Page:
What it takes to be a friend
- Published 11/08/11 10:00 am
Beyond time, depth and trust are important factors.
But even in the closest of friendships, dynamics can change. Some people just accept the change and move on, while others delve into it and work to mend and preserve the friendship – especially one that has seen not only many years together, but challenges too.
One of my clients, we will call her Maureen; had a friend named we will call Sally. They had been friends for almost 30 years. Maureen was by Sally’s side during her breast cancer, mastectomies and various family crises. Sally drove Maureen to the hospital for tests and surgery as well. Their children grew up together, their husbands were friends. Sally stood by Maureen during her divorce – and so it went. But something happened to the dynamic of the friendship when over time, Sally did not return Maureen’s calls, letters or emails.
When Maureen approached me about this, I sensed what it was. Sally confided in Maureen about almost every detail of her life – she was Sally’s closest friend and she shared things with her that she would never even tell her family. When many stressors were building up in Sally’s life, all the pain and frustration was told to Maureen. So Maureen became a subconscious source of Sally’s pain when she linked the pain to her. Since Sally wanted to avoid pain, she avoided Maureen. Finally after the urging of her husband, Sally called Maureen.
Sally was sorrowful and tearful and told Maureen that several times she would park her car across the way from Maureen’s house trying to get up the courage to speak to her friend to get the friendship back on track. When the two finally did meet after several months, they hugged and cried – Sally realized what happened – and to Maureen’s relief, she finally was at peace knowing that the temporary split was nothing she had done or said.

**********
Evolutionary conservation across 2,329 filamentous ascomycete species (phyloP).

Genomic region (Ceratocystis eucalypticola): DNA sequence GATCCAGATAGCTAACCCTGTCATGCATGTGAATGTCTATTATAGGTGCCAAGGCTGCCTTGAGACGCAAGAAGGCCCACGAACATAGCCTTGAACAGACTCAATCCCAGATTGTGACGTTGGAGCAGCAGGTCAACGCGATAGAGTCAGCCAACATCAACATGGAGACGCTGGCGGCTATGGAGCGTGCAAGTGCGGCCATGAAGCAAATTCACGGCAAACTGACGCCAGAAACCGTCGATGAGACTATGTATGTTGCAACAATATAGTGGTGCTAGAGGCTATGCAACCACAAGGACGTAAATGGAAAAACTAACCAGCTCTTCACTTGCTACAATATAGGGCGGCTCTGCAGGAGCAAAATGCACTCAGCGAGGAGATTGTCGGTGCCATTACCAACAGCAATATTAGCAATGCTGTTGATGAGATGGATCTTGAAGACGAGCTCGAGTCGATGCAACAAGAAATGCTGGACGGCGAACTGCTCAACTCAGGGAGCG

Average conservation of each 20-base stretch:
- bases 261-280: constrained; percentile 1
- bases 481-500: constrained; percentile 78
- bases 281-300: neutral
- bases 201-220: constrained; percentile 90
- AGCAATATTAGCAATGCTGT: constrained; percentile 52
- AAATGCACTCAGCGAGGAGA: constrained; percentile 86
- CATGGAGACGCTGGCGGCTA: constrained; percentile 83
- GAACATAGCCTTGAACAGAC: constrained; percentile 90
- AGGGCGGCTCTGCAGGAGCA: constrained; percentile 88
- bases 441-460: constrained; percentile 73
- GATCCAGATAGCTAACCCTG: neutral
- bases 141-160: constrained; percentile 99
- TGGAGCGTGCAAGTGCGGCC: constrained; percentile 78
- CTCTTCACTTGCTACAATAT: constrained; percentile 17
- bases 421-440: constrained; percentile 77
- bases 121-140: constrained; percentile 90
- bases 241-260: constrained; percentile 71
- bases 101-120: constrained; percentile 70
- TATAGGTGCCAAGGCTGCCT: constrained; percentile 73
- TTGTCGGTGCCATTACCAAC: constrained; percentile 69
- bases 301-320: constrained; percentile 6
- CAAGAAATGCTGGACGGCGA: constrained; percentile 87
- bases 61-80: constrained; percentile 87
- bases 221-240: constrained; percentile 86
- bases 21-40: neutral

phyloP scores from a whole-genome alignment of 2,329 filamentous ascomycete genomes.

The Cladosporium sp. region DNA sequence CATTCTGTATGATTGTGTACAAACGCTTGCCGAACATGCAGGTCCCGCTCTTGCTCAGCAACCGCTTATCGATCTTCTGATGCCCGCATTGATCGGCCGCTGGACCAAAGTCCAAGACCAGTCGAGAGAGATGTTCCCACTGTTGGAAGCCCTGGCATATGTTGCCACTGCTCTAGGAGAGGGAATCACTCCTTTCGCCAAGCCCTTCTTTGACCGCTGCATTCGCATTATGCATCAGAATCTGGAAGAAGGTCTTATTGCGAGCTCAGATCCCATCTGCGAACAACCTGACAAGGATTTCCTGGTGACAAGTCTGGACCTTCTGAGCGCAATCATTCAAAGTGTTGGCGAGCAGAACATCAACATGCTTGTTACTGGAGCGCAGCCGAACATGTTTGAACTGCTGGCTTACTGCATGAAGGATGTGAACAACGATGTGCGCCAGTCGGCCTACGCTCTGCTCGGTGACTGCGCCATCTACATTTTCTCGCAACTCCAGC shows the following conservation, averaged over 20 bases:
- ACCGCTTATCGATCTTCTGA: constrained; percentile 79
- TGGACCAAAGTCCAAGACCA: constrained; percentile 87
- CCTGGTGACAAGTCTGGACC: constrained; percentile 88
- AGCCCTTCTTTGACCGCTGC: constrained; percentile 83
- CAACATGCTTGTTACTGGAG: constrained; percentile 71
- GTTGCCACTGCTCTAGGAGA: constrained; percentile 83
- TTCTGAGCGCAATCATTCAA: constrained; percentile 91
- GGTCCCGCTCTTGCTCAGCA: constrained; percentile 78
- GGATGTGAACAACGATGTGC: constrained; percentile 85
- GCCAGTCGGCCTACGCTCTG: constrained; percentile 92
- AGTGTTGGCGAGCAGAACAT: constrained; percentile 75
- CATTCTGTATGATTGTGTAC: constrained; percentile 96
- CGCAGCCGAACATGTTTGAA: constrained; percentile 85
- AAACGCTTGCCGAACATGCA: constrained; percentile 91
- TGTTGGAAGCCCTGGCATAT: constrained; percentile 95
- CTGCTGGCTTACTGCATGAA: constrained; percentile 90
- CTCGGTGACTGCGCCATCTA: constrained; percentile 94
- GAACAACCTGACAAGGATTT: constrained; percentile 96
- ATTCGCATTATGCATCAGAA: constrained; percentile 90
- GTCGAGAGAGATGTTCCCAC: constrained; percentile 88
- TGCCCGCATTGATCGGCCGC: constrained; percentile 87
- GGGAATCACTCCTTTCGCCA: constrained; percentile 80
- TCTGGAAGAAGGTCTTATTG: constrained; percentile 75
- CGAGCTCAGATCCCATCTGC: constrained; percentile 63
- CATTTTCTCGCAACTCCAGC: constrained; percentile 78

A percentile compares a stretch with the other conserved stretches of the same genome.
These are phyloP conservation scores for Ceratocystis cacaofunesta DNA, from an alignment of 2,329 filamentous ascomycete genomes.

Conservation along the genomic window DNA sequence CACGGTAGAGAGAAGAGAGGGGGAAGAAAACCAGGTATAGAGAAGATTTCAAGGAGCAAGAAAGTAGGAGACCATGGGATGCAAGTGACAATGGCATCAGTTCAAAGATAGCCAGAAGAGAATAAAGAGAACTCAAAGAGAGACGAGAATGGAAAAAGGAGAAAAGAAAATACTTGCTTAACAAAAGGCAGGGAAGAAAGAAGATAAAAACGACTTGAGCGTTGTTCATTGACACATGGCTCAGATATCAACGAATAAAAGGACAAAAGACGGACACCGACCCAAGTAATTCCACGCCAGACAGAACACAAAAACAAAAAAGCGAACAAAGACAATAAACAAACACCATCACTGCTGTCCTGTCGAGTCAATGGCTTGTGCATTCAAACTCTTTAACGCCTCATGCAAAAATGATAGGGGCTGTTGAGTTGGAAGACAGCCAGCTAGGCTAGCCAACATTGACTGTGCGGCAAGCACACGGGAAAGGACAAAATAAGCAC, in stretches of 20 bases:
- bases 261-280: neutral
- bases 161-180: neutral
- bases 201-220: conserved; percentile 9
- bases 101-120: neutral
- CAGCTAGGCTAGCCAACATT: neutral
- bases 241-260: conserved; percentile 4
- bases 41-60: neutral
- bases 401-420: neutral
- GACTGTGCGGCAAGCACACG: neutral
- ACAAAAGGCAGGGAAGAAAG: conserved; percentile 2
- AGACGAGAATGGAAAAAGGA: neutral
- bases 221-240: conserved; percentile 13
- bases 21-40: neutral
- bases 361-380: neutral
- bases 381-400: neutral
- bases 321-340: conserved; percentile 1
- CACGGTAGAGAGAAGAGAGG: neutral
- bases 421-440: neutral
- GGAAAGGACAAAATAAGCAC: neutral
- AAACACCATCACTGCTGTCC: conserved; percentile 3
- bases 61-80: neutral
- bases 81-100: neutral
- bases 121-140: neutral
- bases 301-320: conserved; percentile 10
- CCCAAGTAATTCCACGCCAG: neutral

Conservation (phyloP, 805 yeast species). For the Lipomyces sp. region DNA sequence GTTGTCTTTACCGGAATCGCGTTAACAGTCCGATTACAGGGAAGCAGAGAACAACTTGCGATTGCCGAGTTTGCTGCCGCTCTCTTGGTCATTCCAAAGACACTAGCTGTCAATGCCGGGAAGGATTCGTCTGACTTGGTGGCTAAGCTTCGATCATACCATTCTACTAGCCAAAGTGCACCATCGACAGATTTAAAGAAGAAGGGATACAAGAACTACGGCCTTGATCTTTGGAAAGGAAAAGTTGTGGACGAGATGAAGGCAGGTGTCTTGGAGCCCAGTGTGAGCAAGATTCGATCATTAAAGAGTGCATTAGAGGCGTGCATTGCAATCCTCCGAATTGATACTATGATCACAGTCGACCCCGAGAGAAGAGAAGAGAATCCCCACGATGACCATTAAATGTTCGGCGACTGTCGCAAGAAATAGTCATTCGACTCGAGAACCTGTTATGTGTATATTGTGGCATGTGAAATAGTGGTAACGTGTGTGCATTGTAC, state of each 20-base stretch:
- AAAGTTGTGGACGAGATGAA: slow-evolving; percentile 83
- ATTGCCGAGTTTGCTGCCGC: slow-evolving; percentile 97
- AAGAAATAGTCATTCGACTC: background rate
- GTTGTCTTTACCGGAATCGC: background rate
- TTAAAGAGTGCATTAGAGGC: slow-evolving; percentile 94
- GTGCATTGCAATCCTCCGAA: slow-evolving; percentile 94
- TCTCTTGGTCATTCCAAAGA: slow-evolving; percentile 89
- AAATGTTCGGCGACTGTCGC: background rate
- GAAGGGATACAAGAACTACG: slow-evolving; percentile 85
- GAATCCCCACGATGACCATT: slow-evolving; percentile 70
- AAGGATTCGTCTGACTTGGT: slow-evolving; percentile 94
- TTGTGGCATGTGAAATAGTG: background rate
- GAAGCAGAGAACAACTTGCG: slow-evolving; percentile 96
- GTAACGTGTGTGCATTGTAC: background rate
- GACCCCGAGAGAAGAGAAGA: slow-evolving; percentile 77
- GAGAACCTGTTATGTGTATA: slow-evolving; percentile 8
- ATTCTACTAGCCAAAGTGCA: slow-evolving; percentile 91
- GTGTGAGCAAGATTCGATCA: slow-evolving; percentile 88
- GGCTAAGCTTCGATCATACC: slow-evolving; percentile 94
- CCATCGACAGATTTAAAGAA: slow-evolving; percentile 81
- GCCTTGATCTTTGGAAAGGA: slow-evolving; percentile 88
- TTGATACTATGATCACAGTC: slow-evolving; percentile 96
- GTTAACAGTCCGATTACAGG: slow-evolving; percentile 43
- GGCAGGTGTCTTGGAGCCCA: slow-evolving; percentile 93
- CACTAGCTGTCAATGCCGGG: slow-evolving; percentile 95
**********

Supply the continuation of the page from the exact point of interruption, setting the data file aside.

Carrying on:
So the final components? Communication and respect.
How many friendships become side-tracked or even ended because one friend believed the other was avoiding them, and all because of a lack of communication? Hurt feelings, resentment and misunderstandings can easily happen.
But a true friend has learned that trust and communication are key elements to any relationship. Added to this is an understanding that friends are not to be taken for granted. In order to have a friend, you must be a friend and allow for give and take on both sides. It is key that friends’ honour and respect each other’s interests as well as share in joys and sorrows – to be there when it counts and when times are hard – then the celebrations are so much more joyous!
If you are in need of help understanding, communicating or mending the relationships or friendships in your life, I can help! As a therapist, I am here to listen so that I can help you to mend your broken heart or a broken friendship and to help you see that with balance, caring, trust, depth, understanding and open communication, your relationships can be better than ever – perhaps even the friendship of your dreams!